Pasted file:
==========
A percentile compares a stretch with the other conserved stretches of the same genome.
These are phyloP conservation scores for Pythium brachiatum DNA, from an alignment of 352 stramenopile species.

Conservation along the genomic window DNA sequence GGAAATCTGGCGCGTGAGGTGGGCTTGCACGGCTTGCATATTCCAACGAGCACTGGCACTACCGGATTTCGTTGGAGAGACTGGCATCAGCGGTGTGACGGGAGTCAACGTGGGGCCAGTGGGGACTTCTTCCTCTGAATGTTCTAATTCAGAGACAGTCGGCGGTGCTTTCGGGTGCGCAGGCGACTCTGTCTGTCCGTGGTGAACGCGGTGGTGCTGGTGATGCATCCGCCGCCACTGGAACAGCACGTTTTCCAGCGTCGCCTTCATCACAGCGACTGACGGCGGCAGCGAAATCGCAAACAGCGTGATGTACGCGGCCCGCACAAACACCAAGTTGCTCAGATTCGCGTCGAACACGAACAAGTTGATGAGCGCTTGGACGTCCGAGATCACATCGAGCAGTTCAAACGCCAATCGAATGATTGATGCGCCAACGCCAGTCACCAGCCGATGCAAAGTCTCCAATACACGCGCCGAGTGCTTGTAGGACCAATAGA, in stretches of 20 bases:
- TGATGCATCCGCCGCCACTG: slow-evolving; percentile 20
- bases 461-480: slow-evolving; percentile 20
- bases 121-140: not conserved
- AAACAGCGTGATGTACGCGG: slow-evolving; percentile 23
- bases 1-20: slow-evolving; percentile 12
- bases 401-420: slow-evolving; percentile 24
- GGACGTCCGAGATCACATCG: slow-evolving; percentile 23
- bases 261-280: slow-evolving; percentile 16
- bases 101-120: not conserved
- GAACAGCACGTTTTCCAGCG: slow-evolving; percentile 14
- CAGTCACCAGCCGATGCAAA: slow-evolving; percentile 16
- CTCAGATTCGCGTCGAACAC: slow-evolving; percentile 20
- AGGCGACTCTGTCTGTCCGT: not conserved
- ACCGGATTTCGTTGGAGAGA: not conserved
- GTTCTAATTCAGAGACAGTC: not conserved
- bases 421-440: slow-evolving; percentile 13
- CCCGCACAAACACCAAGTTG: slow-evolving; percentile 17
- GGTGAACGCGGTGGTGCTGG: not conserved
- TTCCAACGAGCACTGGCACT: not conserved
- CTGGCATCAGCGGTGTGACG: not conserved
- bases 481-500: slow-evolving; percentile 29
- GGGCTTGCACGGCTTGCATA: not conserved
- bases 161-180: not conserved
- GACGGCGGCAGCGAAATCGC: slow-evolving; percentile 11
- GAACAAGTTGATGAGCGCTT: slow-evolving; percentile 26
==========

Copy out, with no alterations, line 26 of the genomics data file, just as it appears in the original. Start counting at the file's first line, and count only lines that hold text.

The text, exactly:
- bases 161-180: not conserved